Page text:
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Hubble releases 'comet of the century' images

If you happen to look up in the sky this November and see an object brighter than the moon, have no fear: It’s only the “comet of the century.”

That’s the impressive moniker being given to Comet ISON because it may become brighter than the moon for observers in the Northern Hemisphere on Nov. 28, when it passes about 800,000 miles from the sun, according to Karl Battams of the NASA-supported Sungrazer Comet Project.

Hubble snapped photos of Comet ISON on April 10, when it was some 386 million miles from the sun. It is still too far away to be seen with the naked eye, but that will change for earthlings beginning in October, according to astronomer Dr. David Whitehouse, who wrote about ISON for The Independent in December:

By late November it (ISON) will be visible to the unaided eye just after dark in the same direction as the setting sun. Its tail could stretch like a searchlight into the sky above the horizon. Then it will swing rapidly around the sun, passing within two million miles of it, far closer than any planet ever does, to emerge visible in the evening sky heading northward towards the pole star. It could be an "unaided eye" object for months.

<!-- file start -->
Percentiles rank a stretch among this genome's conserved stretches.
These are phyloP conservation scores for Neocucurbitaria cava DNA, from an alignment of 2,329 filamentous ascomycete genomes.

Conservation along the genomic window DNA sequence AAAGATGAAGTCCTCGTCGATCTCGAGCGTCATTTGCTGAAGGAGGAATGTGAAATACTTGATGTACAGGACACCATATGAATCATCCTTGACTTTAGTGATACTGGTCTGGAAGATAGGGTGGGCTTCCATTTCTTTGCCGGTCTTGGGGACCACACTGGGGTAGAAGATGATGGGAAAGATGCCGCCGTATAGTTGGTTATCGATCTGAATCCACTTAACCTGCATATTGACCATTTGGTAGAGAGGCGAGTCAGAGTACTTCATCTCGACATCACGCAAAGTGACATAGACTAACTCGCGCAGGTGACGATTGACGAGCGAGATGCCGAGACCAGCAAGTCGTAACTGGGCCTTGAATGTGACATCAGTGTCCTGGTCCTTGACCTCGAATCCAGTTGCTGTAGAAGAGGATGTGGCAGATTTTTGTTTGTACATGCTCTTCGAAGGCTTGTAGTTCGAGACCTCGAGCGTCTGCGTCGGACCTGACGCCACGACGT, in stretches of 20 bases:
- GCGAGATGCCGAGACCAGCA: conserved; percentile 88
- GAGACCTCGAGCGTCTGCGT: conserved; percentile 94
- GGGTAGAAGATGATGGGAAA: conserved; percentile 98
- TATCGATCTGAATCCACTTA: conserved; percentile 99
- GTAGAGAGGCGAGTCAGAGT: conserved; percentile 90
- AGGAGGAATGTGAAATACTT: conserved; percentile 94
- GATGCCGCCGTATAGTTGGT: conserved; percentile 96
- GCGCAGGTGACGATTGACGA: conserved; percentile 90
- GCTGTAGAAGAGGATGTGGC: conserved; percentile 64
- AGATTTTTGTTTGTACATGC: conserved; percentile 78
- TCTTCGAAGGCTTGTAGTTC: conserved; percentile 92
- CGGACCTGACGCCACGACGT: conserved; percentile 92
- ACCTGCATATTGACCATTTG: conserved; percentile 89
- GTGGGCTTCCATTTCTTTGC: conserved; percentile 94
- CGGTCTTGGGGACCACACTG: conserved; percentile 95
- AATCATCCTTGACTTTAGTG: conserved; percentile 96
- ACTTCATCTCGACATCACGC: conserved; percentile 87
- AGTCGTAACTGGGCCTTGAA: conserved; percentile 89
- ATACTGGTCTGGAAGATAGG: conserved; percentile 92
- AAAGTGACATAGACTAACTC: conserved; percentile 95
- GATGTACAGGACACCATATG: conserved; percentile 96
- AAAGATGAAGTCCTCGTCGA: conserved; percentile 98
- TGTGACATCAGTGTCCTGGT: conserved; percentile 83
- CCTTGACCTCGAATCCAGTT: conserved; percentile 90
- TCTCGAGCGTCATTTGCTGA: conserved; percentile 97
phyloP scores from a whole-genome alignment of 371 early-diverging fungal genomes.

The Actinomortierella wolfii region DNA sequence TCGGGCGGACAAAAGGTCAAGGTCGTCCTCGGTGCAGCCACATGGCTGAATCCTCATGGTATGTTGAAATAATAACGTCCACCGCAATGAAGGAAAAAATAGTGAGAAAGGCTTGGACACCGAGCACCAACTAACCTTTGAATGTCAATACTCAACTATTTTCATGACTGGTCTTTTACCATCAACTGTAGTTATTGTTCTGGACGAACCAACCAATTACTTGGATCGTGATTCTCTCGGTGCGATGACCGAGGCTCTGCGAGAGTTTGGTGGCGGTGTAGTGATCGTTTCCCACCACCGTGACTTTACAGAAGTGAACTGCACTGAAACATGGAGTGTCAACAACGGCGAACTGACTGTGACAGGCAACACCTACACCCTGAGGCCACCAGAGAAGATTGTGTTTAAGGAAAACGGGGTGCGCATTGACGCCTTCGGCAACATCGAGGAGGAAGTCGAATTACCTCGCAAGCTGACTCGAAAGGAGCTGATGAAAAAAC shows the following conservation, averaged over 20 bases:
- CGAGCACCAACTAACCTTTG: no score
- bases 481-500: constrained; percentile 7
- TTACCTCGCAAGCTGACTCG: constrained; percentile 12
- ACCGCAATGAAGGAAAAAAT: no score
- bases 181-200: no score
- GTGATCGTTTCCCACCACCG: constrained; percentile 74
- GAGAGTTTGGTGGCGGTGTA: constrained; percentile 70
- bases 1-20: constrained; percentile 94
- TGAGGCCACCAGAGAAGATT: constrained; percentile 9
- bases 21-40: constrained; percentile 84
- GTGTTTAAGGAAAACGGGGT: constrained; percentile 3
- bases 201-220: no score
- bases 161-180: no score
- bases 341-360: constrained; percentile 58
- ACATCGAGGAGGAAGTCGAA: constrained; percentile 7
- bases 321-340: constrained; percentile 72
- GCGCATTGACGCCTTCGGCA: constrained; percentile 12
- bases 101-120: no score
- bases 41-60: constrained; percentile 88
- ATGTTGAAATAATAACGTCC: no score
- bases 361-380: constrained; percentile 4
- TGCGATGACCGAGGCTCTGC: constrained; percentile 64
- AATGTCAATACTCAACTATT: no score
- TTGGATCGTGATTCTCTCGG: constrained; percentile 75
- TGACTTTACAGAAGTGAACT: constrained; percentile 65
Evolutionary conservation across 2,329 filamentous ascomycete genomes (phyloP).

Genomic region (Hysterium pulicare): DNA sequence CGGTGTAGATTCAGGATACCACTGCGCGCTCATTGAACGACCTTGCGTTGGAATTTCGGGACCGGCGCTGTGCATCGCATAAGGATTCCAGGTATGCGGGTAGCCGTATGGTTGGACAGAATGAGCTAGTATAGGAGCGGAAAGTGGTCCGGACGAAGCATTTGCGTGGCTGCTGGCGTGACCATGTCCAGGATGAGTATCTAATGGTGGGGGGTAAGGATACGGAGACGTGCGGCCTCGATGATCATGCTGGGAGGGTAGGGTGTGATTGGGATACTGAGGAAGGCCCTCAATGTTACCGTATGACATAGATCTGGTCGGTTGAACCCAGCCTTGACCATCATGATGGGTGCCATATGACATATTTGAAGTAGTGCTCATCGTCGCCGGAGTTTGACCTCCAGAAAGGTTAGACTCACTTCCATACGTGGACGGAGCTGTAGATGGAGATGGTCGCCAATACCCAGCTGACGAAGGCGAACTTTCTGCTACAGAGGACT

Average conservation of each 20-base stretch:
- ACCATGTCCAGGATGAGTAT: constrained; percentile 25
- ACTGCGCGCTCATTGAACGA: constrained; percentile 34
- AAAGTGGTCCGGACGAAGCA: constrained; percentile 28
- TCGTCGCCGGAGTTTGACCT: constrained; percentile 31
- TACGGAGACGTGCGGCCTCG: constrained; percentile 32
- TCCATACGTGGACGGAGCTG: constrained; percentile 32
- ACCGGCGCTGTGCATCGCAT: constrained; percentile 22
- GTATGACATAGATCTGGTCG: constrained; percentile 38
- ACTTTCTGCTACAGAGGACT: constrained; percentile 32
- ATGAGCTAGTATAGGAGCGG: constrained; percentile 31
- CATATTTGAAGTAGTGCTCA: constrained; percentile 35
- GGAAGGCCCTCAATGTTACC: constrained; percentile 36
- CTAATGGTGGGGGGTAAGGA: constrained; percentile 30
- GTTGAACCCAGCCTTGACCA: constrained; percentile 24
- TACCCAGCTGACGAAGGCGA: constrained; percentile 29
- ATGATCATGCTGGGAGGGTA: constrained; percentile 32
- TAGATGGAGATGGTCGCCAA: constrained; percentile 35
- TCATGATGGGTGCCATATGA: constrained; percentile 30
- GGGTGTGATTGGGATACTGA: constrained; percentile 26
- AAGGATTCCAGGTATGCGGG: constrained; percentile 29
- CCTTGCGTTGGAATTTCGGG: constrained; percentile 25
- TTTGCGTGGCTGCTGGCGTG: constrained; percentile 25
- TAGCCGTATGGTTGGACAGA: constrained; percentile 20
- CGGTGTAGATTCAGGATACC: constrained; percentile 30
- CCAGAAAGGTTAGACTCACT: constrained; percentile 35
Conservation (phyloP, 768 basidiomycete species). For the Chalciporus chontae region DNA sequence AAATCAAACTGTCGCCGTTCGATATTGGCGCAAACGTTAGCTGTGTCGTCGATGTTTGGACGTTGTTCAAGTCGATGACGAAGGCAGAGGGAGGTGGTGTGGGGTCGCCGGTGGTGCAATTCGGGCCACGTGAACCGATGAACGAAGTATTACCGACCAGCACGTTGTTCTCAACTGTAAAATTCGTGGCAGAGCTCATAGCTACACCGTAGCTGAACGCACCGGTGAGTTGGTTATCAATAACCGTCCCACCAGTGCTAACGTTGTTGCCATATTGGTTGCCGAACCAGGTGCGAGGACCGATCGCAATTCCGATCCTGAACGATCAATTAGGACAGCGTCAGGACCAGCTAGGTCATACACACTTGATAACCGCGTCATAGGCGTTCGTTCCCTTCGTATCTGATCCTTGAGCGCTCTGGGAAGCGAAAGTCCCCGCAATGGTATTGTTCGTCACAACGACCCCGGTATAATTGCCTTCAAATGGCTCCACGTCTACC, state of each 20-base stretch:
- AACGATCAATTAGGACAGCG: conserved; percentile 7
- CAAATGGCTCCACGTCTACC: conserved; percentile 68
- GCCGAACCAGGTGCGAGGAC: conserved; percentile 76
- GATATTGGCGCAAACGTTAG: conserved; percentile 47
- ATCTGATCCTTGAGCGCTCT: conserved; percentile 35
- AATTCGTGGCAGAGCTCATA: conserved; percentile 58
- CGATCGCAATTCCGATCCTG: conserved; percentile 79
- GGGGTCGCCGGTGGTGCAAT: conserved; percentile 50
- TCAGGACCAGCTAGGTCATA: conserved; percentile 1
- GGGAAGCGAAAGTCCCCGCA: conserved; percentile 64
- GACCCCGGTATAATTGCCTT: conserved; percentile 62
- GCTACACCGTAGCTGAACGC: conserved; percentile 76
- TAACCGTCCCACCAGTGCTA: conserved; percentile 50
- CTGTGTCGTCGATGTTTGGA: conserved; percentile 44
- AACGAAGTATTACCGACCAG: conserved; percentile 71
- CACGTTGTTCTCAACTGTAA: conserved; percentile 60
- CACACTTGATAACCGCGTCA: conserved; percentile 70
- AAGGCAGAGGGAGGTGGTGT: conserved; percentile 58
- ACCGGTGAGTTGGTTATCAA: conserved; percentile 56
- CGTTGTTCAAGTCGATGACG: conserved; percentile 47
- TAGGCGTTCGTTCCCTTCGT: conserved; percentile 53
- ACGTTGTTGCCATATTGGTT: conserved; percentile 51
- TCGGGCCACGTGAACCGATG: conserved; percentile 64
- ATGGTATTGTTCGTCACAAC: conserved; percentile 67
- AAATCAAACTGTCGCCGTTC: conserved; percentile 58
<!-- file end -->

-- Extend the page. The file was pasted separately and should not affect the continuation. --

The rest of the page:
ISOP is being compared to the Great Comet of 1680, which was purportedly visible even in the daytime and was used by Sir Isaac Newton to verify Kepler’s laws of motion.

For the time being, though, we’ll have to be content with the amazing images captured by Hubble. And before we get our hopes up too high for the cosmic show of the century, it’s also worth noting that Battams is being cautious about the hype around ISON.

Battams said there are plenty of examples of comets that “got the astronomy community seriously worked up, only to fizzle.”

Battams said both a super comet and disappointing one are possible, “as is anything in between.”

So we will have to wait and see – or not see, as the case may be.

ISON got its name from the International Scientific Optic Network, which Wikipedia describes as “a group of observatories in 10 countries who have organized to detect, monitor and track objects in space.”

Additional information:

http://www.space.com/19796-comet-ison-explained-infographic.html